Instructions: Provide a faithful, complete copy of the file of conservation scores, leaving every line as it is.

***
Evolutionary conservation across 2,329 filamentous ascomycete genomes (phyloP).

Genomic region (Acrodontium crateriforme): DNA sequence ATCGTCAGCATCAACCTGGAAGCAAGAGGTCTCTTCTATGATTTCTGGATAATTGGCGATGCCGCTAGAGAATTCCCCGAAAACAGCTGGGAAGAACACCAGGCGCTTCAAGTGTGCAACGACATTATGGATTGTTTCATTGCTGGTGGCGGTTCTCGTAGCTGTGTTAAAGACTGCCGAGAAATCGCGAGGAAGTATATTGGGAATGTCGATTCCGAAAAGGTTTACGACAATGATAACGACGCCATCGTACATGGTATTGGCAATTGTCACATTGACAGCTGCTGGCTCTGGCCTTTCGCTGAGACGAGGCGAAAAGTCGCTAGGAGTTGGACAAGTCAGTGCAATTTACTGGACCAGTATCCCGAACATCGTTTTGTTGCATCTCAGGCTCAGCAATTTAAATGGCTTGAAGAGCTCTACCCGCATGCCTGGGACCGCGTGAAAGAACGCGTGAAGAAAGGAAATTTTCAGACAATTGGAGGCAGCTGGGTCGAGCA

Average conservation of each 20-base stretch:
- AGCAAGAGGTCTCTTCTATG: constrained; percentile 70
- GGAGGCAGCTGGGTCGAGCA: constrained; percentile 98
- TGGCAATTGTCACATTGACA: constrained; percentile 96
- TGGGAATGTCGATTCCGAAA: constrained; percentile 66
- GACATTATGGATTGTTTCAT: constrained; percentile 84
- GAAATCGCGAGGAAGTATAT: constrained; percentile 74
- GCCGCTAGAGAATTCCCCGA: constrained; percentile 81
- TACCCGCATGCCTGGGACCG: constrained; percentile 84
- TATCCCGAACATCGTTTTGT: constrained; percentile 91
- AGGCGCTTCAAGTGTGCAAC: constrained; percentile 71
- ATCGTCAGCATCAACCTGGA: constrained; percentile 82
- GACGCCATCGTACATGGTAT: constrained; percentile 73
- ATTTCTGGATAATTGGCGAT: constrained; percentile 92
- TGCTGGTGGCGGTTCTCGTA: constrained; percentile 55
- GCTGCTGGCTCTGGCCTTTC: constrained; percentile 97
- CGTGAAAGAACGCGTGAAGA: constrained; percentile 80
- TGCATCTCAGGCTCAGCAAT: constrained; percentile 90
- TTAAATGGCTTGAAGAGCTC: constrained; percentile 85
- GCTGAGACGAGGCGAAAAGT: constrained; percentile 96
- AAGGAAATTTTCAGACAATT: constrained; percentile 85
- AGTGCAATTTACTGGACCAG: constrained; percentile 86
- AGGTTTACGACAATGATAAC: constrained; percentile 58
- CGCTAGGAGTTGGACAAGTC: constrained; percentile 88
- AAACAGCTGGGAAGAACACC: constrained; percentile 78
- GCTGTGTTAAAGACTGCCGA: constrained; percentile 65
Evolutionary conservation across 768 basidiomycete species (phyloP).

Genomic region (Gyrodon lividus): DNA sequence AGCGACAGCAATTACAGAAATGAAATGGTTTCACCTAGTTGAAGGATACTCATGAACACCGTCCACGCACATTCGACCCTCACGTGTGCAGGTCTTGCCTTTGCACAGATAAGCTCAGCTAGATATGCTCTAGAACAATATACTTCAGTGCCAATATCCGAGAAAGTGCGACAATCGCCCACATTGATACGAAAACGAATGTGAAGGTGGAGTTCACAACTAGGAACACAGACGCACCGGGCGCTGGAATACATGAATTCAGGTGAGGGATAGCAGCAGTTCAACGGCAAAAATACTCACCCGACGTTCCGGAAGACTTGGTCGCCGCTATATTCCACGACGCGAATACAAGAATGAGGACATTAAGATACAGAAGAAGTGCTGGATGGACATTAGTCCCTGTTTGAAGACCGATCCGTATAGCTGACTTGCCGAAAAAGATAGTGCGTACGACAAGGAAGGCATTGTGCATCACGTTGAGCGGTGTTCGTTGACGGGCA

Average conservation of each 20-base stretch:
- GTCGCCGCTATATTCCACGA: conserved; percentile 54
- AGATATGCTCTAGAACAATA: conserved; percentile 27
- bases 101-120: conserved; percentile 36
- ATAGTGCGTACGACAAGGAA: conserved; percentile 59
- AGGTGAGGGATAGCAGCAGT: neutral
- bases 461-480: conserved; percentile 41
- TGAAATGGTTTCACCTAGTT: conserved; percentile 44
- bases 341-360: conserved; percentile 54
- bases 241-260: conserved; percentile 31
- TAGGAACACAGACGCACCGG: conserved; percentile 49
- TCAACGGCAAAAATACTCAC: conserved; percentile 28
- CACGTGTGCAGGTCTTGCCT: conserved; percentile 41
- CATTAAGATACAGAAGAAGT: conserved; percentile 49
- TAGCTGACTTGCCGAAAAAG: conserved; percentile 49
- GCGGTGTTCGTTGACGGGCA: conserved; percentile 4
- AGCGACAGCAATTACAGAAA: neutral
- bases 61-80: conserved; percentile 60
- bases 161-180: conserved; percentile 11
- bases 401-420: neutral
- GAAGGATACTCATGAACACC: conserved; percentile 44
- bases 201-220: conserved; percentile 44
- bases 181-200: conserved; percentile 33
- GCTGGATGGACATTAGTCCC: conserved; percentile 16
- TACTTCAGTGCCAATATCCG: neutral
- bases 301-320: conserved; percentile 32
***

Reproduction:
Evolutionary conservation across 2,329 filamentous ascomycete genomes (phyloP).

Genomic region (Acrodontium crateriforme): DNA sequence ATCGTCAGCATCAACCTGGAAGCAAGAGGTCTCTTCTATGATTTCTGGATAATTGGCGATGCCGCTAGAGAATTCCCCGAAAACAGCTGGGAAGAACACCAGGCGCTTCAAGTGTGCAACGACATTATGGATTGTTTCATTGCTGGTGGCGGTTCTCGTAGCTGTGTTAAAGACTGCCGAGAAATCGCGAGGAAGTATATTGGGAATGTCGATTCCGAAAAGGTTTACGACAATGATAACGACGCCATCGTACATGGTATTGGCAATTGTCACATTGACAGCTGCTGGCTCTGGCCTTTCGCTGAGACGAGGCGAAAAGTCGCTAGGAGTTGGACAAGTCAGTGCAATTTACTGGACCAGTATCCCGAACATCGTTTTGTTGCATCTCAGGCTCAGCAATTTAAATGGCTTGAAGAGCTCTACCCGCATGCCTGGGACCGCGTGAAAGAACGCGTGAAGAAAGGAAATTTTCAGACAATTGGAGGCAGCTGGGTCGAGCA

Average conservation of each 20-base stretch:
- AGCAAGAGGTCTCTTCTATG: constrained; percentile 70
- GGAGGCAGCTGGGTCGAGCA: constrained; percentile 98
- TGGCAATTGTCACATTGACA: constrained; percentile 96
- TGGGAATGTCGATTCCGAAA: constrained; percentile 66
- GACATTATGGATTGTTTCAT: constrained; percentile 84
- GAAATCGCGAGGAAGTATAT: constrained; percentile 74
- GCCGCTAGAGAATTCCCCGA: constrained; percentile 81
- TACCCGCATGCCTGGGACCG: constrained; percentile 84
- TATCCCGAACATCGTTTTGT: constrained; percentile 91
- AGGCGCTTCAAGTGTGCAAC: constrained; percentile 71
- ATCGTCAGCATCAACCTGGA: constrained; percentile 82
- GACGCCATCGTACATGGTAT: constrained; percentile 73
- ATTTCTGGATAATTGGCGAT: constrained; percentile 92
- TGCTGGTGGCGGTTCTCGTA: constrained; percentile 55
- GCTGCTGGCTCTGGCCTTTC: constrained; percentile 97
- CGTGAAAGAACGCGTGAAGA: constrained; percentile 80
- TGCATCTCAGGCTCAGCAAT: constrained; percentile 90
- TTAAATGGCTTGAAGAGCTC: constrained; percentile 85
- GCTGAGACGAGGCGAAAAGT: constrained; percentile 96
- AAGGAAATTTTCAGACAATT: constrained; percentile 85
- AGTGCAATTTACTGGACCAG: constrained; percentile 86
- AGGTTTACGACAATGATAAC: constrained; percentile 58
- CGCTAGGAGTTGGACAAGTC: constrained; percentile 88
- AAACAGCTGGGAAGAACACC: constrained; percentile 78
- GCTGTGTTAAAGACTGCCGA: constrained; percentile 65
Evolutionary conservation across 768 basidiomycete species (phyloP).

Genomic region (Gyrodon lividus): DNA sequence AGCGACAGCAATTACAGAAATGAAATGGTTTCACCTAGTTGAAGGATACTCATGAACACCGTCCACGCACATTCGACCCTCACGTGTGCAGGTCTTGCCTTTGCACAGATAAGCTCAGCTAGATATGCTCTAGAACAATATACTTCAGTGCCAATATCCGAGAAAGTGCGACAATCGCCCACATTGATACGAAAACGAATGTGAAGGTGGAGTTCACAACTAGGAACACAGACGCACCGGGCGCTGGAATACATGAATTCAGGTGAGGGATAGCAGCAGTTCAACGGCAAAAATACTCACCCGACGTTCCGGAAGACTTGGTCGCCGCTATATTCCACGACGCGAATACAAGAATGAGGACATTAAGATACAGAAGAAGTGCTGGATGGACATTAGTCCCTGTTTGAAGACCGATCCGTATAGCTGACTTGCCGAAAAAGATAGTGCGTACGACAAGGAAGGCATTGTGCATCACGTTGAGCGGTGTTCGTTGACGGGCA

Average conservation of each 20-base stretch:
- GTCGCCGCTATATTCCACGA: conserved; percentile 54
- AGATATGCTCTAGAACAATA: conserved; percentile 27
- bases 101-120: conserved; percentile 36
- ATAGTGCGTACGACAAGGAA: conserved; percentile 59
- AGGTGAGGGATAGCAGCAGT: neutral
- bases 461-480: conserved; percentile 41
- TGAAATGGTTTCACCTAGTT: conserved; percentile 44
- bases 341-360: conserved; percentile 54
- bases 241-260: conserved; percentile 31
- TAGGAACACAGACGCACCGG: conserved; percentile 49
- TCAACGGCAAAAATACTCAC: conserved; percentile 28
- CACGTGTGCAGGTCTTGCCT: conserved; percentile 41
- CATTAAGATACAGAAGAAGT: conserved; percentile 49
- TAGCTGACTTGCCGAAAAAG: conserved; percentile 49
- GCGGTGTTCGTTGACGGGCA: conserved; percentile 4
- AGCGACAGCAATTACAGAAA: neutral
- bases 61-80: conserved; percentile 60
- bases 161-180: conserved; percentile 11
- bases 401-420: neutral
- GAAGGATACTCATGAACACC: conserved; percentile 44
- bases 201-220: conserved; percentile 44
- bases 181-200: conserved; percentile 33
- GCTGGATGGACATTAGTCCC: conserved; percentile 16
- TACTTCAGTGCCAATATCCG: neutral
- bases 301-320: conserved; percentile 32